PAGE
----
Interview conducted by Tamara Palmer
*What do you enjoy about your musical partnership and friendship that has kept you working together for so long?
Charles and I were a “industrial missed connection” — I recall seeing him at a Revolting Cocks show in Cleveland, Ohio in 1990. He had dreads, a leather jacket & Misfits t-shirt — like an African-American predator punk. A year later, our former bandmate Mike Szewczyk [aka Txtbeak] and I recognized him our first night out in Columbus, Ohio, saying, “Whoa, there’s that dude! What’s up!” He became a member of our band instantly.
Since Body Release in 1991, ele_mental and ARS in 1993, 21/22 in 1994, + SCALE in 1999, Interval in 2011, we’ve continued to expand and refine our collective vision. Our art and music ends up like an exquisite corpse, where we volley ideas and sounds for one to begin or finish each other’s sketches. We saw a chasm in the approach of new projects / labels, with it often ending up as another variation of “dark, dub techno”. Charles refers to it “pre-proto-techno” — what we were into before, during and after. We’re learning from the past; but stuck repeating it.
We are true music heads. We are both so passionate about it, that decades of change, relationship dramas, technology shifts and economic obstacles haven’t killed our desire to create and move forward—we got some brotherly love going on, we’ve been through lot together in life and in our creative aspirations. We’ve got so many in-jokes that its basically a lingo of it own. We have a mutual respect for each other creatively speaking. We compliment each other creatively, sometimes when two people work together and are too similar it can be a problem if the individuality gets lost. We are pretty good at working together to make something that neither of us would not do as individuals.
*I too have been going back to the types of sounds you reference from the mid-1980s and have been kind of looking at those rebellious, oppressed Reagan-era sounds that all of a sudden feel super relevant again in this world. When you go back and listen to some of the works that influenced you, do they make more sense to you now in the context of what’s happening in the current world?
In 2013, one of our other artists, Kristjan Zaklynsky, tipped me to Second Layer, which had a strong anti-war sentiment. Their discography had become my running, biking, road trip and well, everything soundtrack; it echoed my frustrations watching Russia pummel Ukraine and annex Crimea, resenting my appearance Russia Today television in 2008. The political climate inspired me to get involved with Bernie’s presidential bid. But we hadn’t watched our back to the bigoted, tyrannical juggernaut Trump, who questionably won on a platform of racist fear. The pendulum swings back after 8 years, and we’re condemned to repeat our past.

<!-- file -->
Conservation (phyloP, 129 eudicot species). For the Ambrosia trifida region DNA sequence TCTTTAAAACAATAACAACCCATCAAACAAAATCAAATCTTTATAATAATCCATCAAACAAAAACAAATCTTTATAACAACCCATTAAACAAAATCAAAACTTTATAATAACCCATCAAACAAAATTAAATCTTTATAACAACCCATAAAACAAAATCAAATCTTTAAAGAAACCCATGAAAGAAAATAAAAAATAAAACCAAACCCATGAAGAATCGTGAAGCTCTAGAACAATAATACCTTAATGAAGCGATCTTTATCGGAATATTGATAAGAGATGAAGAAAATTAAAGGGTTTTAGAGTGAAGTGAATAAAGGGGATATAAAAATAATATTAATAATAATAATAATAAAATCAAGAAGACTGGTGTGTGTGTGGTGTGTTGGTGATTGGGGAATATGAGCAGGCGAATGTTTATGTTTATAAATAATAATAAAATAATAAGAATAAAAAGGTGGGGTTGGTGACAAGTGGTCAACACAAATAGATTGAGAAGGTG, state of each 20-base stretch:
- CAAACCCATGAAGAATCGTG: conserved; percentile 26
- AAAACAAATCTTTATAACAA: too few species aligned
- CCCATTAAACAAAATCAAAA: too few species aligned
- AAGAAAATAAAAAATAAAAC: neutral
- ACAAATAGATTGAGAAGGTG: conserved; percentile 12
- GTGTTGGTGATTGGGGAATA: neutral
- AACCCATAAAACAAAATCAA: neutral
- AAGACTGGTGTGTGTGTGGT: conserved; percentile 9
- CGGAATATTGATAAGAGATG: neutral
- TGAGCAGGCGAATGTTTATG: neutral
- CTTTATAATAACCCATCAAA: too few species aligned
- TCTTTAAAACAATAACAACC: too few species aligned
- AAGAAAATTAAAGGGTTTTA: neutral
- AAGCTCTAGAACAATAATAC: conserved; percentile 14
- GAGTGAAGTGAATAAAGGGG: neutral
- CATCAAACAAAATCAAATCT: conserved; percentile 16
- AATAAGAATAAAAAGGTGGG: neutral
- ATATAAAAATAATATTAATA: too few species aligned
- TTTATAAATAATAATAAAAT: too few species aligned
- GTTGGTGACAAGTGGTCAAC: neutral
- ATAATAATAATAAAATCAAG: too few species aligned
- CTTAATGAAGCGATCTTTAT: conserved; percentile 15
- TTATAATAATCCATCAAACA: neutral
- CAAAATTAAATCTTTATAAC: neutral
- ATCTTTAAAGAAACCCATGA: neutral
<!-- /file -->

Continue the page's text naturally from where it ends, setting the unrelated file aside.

Doomed to repeat, right..hahaha..yes looking back with a more cultured and experienced eye you can see why the things bubbled up in the 80s. With that in mind it does seem fitting for that aesthetic to return.
*Does your music reflect the current world?
We’re stuck in this doorway of a time portal between the future and the past. On a technical level, although we’ve acquired the same equipment used to make some of our favorite records on 4AD, Factory, and Rough Trade; from Pink Floyd’s old Marshall Time Modulator, used by Tones on Tail & Bauhaus, the MCI JH618 mixing console Kraftwerk used on Computer World, AMS delays & reverbs used on Joy Division by Martin Hannett, and the Korg KR-55 drum machine featured on Depeche Mode’s Speak and Spell and countless Cabaret Voltaire tracks; we can’t replicate the climate, the air, or even the molecular structure of the past. Despite having all those elements, the music we make ends up being a distorted refraction of the current world.
Since then, the world has been destroyed, ground up, rebuilt and polished. Our vision has changed, wide-eyed and discerning. We hope for a better future, but relish our past, echoing in the music, aesthetic, texture, and the medium itself. Knowing that most everyone will listen through cheap plastic earbuds and 2” laptop speakers, we’re making sure that there is an physical manifestation in the 3rd and 4th dimension of each HELIC.AL release, not just as a series of zeros and ones.
I’m not sure if reflects the world as a whole, but reflective of our corner of the world. One of the main differences with what we are currently doing is that we have the bigger picture in mind as we build. On the artist level, when consciously contributing to a sound/genre its common to think of each release to be your personal addition to that sound to help further define it. On the label level you can have any number of artists co-contributing to that sound which accounts for a more impactful impression on the sound as a whole. We are on the line of defining a new sound, but need to keep it tied to what exists for the time being.